Humble Babble from a Bearded Man

 by Eric Todd, Program Facilitation Specialist

Four months ago, I began to grow my beard. To those who know me, this may not seem noteworthy, as I’ve had a beard off and on for several years. However, unlike previous beards, this one was not born in response to the cooling weather or the result if laziness or forgetting to charge my electric razor. No, this beard has a purpose. “What purpose?” you ask. Well, that story stretches back longer than my beard.

Last June, I began to work on the development of a new program for the museum, one dedicated to all things hair — the culture of hair, the science behind hair, the people who work with hair and even the weird, wild and unusual uses for hair (see hair wreaths or this blog post) would be included. We knew this would extend to facial hair, so someone — I wish I could remember who — said, “Hey, you should grow your beard out for the event.” This seemed like a good, or at least harmless, idea to me. The ultimate reason for growing the beard was not known at the time, but we were confident inspiration would strike.

Anyway, in early September, I happily retired my razor as planned. With shaving removed from my to-do list, my mind was free to concentrate on developing Curls, Cornrows and Comb-overs for the museum. My first task was to educate myself by exploring the world of hair.

Once immersed in this exploration, I was excited by what I found. I learned about the natural hair movement, the importance of understanding your hair texture and the connections between hair health and overall well-being. More importantly, I was able to speak with the experts who work in these areas. I was amazed by their passion and I was eager to invite them to the museum to share their knowledge with our visitors.

Through planning for this program, I met a hair historian who possesses a unique “hair-reading” skill. I can’t wait to see what my hair says about me! I have also heard a story or two from a Hoosier member of Beard Team USA, and I look forward to hearing more stories from his experiences competing in the World Beard and Moustache Championships in England and Alaska.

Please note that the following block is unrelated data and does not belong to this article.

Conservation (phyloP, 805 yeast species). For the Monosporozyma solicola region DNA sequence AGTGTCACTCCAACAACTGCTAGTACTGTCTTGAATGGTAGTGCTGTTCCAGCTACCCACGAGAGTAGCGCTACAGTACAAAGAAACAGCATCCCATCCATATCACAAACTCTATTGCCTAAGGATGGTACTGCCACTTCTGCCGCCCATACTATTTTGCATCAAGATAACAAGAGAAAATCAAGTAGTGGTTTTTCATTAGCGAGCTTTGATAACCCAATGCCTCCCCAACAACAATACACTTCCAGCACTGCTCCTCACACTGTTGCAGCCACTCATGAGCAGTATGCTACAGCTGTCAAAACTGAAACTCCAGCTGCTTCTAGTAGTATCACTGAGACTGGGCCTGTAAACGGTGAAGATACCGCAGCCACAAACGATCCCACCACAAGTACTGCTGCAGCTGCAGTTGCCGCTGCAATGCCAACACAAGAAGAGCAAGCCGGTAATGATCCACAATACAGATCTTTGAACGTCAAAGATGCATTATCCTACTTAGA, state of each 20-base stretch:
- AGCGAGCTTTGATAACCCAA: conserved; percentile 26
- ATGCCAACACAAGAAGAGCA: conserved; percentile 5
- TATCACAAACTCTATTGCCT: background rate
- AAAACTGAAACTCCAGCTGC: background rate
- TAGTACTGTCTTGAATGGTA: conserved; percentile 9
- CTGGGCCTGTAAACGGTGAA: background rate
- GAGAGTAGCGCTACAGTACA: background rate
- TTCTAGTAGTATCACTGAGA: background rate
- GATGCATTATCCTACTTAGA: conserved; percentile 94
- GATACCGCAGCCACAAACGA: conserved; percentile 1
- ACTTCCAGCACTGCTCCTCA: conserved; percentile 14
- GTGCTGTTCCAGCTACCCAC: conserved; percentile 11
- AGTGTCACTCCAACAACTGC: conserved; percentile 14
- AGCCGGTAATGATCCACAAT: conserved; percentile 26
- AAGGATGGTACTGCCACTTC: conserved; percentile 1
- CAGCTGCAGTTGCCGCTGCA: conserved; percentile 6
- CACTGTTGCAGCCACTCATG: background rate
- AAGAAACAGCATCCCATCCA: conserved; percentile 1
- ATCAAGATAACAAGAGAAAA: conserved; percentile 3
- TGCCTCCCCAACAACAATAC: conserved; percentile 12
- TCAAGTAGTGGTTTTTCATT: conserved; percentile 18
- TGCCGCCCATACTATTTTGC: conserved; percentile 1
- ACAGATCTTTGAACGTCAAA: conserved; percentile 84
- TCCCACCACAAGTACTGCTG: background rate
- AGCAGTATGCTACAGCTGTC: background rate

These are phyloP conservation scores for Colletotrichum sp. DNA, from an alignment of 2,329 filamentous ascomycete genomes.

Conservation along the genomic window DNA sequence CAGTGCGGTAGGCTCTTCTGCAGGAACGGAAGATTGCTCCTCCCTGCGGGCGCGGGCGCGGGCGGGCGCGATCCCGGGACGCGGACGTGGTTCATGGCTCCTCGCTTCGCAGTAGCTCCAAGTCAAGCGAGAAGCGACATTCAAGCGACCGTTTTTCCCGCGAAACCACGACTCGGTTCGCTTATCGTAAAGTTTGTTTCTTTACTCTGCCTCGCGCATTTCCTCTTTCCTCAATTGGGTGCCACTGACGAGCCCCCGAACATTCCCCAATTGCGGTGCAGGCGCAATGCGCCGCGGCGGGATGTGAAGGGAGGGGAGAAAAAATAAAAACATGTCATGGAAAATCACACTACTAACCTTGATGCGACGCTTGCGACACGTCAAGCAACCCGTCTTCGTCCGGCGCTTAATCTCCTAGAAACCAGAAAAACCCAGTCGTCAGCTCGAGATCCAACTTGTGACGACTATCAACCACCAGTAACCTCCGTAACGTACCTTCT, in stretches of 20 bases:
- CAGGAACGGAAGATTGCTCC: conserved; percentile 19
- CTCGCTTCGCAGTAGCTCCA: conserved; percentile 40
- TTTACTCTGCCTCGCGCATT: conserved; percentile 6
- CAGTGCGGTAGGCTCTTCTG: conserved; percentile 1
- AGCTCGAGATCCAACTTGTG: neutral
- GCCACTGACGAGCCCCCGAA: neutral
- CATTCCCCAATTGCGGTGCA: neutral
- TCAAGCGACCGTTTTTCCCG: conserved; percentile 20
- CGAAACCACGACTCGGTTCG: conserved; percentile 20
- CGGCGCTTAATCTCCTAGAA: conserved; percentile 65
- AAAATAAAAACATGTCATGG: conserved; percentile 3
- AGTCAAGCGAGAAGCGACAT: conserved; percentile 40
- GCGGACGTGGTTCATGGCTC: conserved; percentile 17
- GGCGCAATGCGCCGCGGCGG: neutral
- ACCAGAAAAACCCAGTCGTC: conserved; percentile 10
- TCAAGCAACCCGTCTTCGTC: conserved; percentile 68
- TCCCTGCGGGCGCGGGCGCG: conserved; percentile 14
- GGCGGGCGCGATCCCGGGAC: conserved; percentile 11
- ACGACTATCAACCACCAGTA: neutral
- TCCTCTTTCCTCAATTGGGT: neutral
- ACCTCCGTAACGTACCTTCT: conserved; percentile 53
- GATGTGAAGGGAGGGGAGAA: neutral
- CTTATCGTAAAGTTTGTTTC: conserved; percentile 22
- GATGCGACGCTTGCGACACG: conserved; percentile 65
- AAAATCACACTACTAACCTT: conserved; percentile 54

Personally, I’m hoping the event will introduce me to a new style, treatment or product that would work for me. You see, I have basically had the same haircut my entire life. Truth be told, I’ve long said that I want a bowl cut, but friends tell me this is no longer a fashionable look. And my pop culture comparison to wanting a haircut like Jonathan Taylor Thomas is apparently passé as well. Before embarrassing myself further, I should get to my point.

As 2010 wound down and my mind was occupied by things such as making your own moustache, the load bearing capacity of human hair and debating which celebrities have the most recognizable do’s (come to the event, you’ll see it all), I had largely forgotten that the hair on my face was growing for a reason. You can’t blame me for forgetting; I have not trimmed, clipped or, frankly, done much grooming to my facial hair in months.

However, the time has come for my beard to realize its purpose. Because the visitor is my top priority — or maybe because I was out of ideas — it was decided that I would let the public choose the fate of my facial hair. Below you will see a poll allowing you to vote on a beard style for me to wear to Curls, Cornrows and Comb-overs. Whether the decision to put my beard in the hands of others is inspiration or idiocy, of this I am unsure. Perhaps I’ll withhold judgment until I see the outcome of the vote. Or until I see the look on your face when I debut my new look on Jan. 29.